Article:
Scriabin — Etude, Op. 42, No. 5 (The Crossing)
Scriabin — Etude, Op. 42, No. 5
- Original choreography by: Isadora Duncan (c. 1923)
- Premiered: c. 1923
- Categories: dramatic dances
“Crossing” is part of a trilogy of dances that Duncan created around 1923 to the Etudes of Scriabin. This work was reconstructed and staged by Julia Levien in 1992 and first performed by Adrienne Ramm in NYC.
Reference: Nahumck, Nadia Chilkovsky. Isadora Duncan: The Dances. Washington DC: The National Museum of Women in the Arts, 1994.
Irma mentioned Isadora showing her the Scriabin cluster. It must have been early in 1927 in Moscow... I learned it from Irma when she was preparing our Carnegie Hall concert, 1931... Irma needed me to know all three Etudes especially. I had to give all lighting and curtain cues... I was the only one she showed them to. She was the only one who had learned them from Isadora!....
Irma started the dance, almost not dancing, just indicating directions with trembling starts—each phrase grew... I have reconstructed the dance from only my visceral and visual kinetic memory—I seem to have a special brain that stores such experiences in total recall. The performers then bring to the dance their own understanding and experience of the stuff of life!....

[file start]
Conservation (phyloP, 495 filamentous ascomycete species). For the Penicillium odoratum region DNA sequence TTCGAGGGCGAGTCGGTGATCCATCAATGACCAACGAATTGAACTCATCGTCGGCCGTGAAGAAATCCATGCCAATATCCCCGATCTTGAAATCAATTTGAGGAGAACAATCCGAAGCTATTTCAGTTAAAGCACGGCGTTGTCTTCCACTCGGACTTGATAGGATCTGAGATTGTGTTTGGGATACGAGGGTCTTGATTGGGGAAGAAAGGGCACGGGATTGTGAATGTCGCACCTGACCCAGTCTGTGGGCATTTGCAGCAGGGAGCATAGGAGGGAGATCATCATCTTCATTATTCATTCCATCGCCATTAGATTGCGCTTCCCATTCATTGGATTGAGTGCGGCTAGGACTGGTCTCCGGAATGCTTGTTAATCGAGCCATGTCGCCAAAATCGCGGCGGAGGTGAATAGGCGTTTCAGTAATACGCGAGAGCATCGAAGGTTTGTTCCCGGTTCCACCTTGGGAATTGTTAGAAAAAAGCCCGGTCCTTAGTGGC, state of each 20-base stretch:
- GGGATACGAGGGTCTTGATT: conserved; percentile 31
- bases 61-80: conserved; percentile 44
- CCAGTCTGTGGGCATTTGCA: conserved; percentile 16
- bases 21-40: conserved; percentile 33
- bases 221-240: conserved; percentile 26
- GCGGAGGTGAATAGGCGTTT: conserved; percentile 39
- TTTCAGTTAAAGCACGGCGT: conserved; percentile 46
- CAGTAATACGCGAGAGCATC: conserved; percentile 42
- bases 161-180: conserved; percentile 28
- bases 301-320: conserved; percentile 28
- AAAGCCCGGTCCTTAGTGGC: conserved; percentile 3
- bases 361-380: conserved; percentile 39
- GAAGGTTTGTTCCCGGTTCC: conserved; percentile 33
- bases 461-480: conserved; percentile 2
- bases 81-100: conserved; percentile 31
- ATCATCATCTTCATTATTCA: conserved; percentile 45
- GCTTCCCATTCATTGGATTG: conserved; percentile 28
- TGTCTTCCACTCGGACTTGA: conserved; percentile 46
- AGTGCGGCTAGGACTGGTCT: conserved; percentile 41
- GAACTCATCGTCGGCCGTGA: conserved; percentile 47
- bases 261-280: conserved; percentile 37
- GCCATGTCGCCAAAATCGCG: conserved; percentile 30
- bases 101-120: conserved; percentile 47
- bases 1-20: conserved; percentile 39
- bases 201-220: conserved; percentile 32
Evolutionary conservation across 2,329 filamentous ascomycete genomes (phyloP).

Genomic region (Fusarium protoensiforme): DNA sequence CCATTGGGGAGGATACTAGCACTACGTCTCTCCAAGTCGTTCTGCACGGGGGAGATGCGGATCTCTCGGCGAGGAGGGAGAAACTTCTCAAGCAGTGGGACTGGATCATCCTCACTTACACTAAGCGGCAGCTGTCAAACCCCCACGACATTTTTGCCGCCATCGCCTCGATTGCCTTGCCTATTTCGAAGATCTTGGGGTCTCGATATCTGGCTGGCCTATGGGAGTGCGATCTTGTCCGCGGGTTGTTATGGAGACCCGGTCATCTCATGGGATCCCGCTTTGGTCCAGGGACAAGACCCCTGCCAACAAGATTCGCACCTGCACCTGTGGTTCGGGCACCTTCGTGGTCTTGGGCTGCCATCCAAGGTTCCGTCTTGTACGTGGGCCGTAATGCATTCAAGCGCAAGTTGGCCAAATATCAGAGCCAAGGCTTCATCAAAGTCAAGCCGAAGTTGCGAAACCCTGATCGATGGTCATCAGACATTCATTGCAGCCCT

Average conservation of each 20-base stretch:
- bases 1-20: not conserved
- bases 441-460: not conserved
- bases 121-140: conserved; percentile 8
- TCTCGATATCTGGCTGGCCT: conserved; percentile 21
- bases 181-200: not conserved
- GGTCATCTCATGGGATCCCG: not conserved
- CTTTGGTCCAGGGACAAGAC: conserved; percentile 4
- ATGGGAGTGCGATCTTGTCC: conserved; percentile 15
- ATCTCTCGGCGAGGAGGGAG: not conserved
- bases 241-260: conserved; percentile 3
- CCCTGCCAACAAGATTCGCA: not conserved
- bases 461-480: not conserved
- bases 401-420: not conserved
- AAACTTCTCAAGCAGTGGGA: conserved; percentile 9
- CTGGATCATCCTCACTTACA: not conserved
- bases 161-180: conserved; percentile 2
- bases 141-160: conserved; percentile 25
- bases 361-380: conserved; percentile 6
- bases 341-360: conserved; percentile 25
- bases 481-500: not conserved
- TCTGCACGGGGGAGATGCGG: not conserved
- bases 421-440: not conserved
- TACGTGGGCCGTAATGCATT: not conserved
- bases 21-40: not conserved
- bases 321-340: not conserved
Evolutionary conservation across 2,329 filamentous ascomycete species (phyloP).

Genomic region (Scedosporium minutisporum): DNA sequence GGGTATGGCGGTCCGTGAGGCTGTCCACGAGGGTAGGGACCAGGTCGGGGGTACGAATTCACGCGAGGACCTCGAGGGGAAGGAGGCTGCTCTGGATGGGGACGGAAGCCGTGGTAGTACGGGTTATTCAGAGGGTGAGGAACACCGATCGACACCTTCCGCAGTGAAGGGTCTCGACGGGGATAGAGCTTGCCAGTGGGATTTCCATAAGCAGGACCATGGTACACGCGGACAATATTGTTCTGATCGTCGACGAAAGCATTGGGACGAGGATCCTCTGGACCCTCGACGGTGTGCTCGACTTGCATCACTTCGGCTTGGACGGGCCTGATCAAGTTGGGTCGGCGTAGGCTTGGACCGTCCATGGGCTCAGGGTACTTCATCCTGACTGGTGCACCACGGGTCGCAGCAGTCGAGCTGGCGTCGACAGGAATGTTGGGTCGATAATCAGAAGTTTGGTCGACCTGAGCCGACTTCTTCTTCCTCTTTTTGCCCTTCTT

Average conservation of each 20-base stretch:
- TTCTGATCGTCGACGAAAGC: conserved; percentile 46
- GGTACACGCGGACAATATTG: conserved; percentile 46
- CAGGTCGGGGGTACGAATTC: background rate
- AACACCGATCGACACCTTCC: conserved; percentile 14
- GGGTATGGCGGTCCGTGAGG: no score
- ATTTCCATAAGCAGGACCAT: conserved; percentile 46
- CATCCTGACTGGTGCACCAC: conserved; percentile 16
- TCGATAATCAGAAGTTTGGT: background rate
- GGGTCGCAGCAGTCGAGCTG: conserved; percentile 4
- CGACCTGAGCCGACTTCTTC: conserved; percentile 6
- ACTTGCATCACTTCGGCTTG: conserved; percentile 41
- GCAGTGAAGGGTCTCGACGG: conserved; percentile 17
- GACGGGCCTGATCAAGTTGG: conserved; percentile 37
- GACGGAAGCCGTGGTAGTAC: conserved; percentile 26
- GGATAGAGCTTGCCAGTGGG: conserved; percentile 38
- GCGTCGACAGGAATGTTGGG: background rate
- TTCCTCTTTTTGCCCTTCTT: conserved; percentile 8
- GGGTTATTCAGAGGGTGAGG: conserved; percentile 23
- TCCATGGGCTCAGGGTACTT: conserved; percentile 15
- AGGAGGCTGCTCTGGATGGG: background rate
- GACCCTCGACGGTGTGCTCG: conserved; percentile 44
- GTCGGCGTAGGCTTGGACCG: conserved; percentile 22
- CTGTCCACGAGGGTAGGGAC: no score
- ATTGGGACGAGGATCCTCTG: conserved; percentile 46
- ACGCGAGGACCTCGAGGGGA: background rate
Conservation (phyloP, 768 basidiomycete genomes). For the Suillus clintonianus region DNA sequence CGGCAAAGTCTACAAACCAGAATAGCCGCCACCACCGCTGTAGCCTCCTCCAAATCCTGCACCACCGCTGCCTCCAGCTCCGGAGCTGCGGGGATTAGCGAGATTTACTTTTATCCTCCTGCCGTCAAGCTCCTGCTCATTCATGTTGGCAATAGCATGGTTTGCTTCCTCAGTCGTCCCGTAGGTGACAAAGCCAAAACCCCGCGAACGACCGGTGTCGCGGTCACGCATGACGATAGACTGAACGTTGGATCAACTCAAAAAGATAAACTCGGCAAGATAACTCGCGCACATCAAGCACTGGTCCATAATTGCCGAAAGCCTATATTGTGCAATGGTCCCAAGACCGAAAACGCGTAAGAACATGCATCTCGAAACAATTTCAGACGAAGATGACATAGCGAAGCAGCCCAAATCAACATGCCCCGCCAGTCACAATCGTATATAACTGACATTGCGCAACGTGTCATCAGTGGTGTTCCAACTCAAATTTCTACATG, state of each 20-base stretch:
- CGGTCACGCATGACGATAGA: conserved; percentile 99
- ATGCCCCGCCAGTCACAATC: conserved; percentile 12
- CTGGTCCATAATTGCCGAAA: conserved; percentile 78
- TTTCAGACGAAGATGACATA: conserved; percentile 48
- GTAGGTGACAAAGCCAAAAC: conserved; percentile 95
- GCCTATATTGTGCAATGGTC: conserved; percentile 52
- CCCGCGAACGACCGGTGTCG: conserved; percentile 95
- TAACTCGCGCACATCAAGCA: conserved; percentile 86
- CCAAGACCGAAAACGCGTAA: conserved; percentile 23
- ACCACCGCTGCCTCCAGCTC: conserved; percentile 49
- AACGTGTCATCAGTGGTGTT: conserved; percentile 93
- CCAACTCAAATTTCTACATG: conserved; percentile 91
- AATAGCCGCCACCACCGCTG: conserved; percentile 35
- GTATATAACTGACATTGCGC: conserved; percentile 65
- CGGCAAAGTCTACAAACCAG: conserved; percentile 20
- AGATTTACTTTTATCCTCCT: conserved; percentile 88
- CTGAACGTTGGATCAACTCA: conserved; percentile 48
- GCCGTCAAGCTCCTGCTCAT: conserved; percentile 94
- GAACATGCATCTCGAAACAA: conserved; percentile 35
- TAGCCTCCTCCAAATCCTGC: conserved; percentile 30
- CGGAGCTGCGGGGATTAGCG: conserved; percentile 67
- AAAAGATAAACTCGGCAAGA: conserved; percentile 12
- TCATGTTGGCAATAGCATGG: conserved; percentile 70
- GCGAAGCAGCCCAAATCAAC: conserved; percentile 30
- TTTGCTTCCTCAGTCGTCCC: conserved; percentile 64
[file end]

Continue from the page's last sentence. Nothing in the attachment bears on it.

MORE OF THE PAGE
The Etudes (all three) were always performed by Irma one after another as they appear on Isadora's program listing for the Brooklyn Academy of Music, November 1923.
The title The Crossing emerged from among students during the teaching... It seems to be about enduring of a will to survive even death—perhaps inspired by her witnessing a shooting during the Revolution in Russia [on] an early visit, 1904-07. The moment seemed "frozen" in her mind.
The costume Irma wore was a long, rust-colored tunic. I added a light silk-jersey, gunmetal shawl at least two yards wide, pinned to the shoulder and back of tunic. One long end is carried in front of the neck and over the opposite shoulder.
... lighting is important, much atmosphere to create. Like the other Etudes they end with blackout after dimming.
Isadora was riding on a train in Russia during her first visit there in 1905 and witnessed a man being shot as he ran across a field. In the choreography, this recollection of the impact, the suspended stillness, and the fall to the ground are repeated in a furious encounter with rebellion and destiny. The bound flow of the axial movement embodies the fight or flight response as the last hopeful gesture remains in question.
|Dances by Isadora: The Crossing||2012||Natalia Brillante||Yes|
|Catherine Gallant performs three Scriabin Etudes||2009||Catherine Gallant||Yes|
|Isadora and the American Jewish Intelligentsia||2000||Catherine Gallant||Yes|
|Duncan Dance Continuum||1995||Yes|